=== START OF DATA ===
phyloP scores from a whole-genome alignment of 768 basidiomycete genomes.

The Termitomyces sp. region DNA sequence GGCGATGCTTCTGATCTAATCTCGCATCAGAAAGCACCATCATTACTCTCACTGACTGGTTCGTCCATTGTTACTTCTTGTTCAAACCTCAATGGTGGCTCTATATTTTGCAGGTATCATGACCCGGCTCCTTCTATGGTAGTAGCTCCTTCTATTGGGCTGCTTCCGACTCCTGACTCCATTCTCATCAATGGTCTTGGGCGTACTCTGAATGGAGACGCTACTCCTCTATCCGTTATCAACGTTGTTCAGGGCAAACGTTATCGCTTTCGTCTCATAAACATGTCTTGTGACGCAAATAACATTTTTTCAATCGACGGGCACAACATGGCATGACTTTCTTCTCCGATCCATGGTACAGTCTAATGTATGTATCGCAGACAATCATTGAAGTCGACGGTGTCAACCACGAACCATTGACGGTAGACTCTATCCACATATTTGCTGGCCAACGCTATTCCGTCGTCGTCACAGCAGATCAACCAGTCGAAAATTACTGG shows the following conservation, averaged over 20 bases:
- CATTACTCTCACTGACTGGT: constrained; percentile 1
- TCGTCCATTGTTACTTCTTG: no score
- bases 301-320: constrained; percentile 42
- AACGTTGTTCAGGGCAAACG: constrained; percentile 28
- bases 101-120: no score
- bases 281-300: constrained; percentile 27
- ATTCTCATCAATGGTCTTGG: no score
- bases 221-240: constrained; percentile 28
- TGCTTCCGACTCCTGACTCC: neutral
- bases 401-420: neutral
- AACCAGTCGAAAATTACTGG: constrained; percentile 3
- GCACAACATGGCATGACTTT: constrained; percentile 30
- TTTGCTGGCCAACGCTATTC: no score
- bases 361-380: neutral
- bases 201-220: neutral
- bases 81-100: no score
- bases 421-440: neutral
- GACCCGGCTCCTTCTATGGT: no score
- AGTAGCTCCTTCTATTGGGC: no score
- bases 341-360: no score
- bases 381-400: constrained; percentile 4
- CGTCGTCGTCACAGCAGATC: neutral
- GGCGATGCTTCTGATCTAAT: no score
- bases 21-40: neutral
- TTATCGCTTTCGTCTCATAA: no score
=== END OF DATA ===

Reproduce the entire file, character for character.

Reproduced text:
phyloP scores from a whole-genome alignment of 768 basidiomycete genomes.

The Termitomyces sp. region DNA sequence GGCGATGCTTCTGATCTAATCTCGCATCAGAAAGCACCATCATTACTCTCACTGACTGGTTCGTCCATTGTTACTTCTTGTTCAAACCTCAATGGTGGCTCTATATTTTGCAGGTATCATGACCCGGCTCCTTCTATGGTAGTAGCTCCTTCTATTGGGCTGCTTCCGACTCCTGACTCCATTCTCATCAATGGTCTTGGGCGTACTCTGAATGGAGACGCTACTCCTCTATCCGTTATCAACGTTGTTCAGGGCAAACGTTATCGCTTTCGTCTCATAAACATGTCTTGTGACGCAAATAACATTTTTTCAATCGACGGGCACAACATGGCATGACTTTCTTCTCCGATCCATGGTACAGTCTAATGTATGTATCGCAGACAATCATTGAAGTCGACGGTGTCAACCACGAACCATTGACGGTAGACTCTATCCACATATTTGCTGGCCAACGCTATTCCGTCGTCGTCACAGCAGATCAACCAGTCGAAAATTACTGG shows the following conservation, averaged over 20 bases:
- CATTACTCTCACTGACTGGT: constrained; percentile 1
- TCGTCCATTGTTACTTCTTG: no score
- bases 301-320: constrained; percentile 42
- AACGTTGTTCAGGGCAAACG: constrained; percentile 28
- bases 101-120: no score
- bases 281-300: constrained; percentile 27
- ATTCTCATCAATGGTCTTGG: no score
- bases 221-240: constrained; percentile 28
- TGCTTCCGACTCCTGACTCC: neutral
- bases 401-420: neutral
- AACCAGTCGAAAATTACTGG: constrained; percentile 3
- GCACAACATGGCATGACTTT: constrained; percentile 30
- TTTGCTGGCCAACGCTATTC: no score
- bases 361-380: neutral
- bases 201-220: neutral
- bases 81-100: no score
- bases 421-440: neutral
- GACCCGGCTCCTTCTATGGT: no score
- AGTAGCTCCTTCTATTGGGC: no score
- bases 341-360: no score
- bases 381-400: constrained; percentile 4
- CGTCGTCGTCACAGCAGATC: neutral
- GGCGATGCTTCTGATCTAAT: no score
- bases 21-40: neutral
- TTATCGCTTTCGTCTCATAA: no score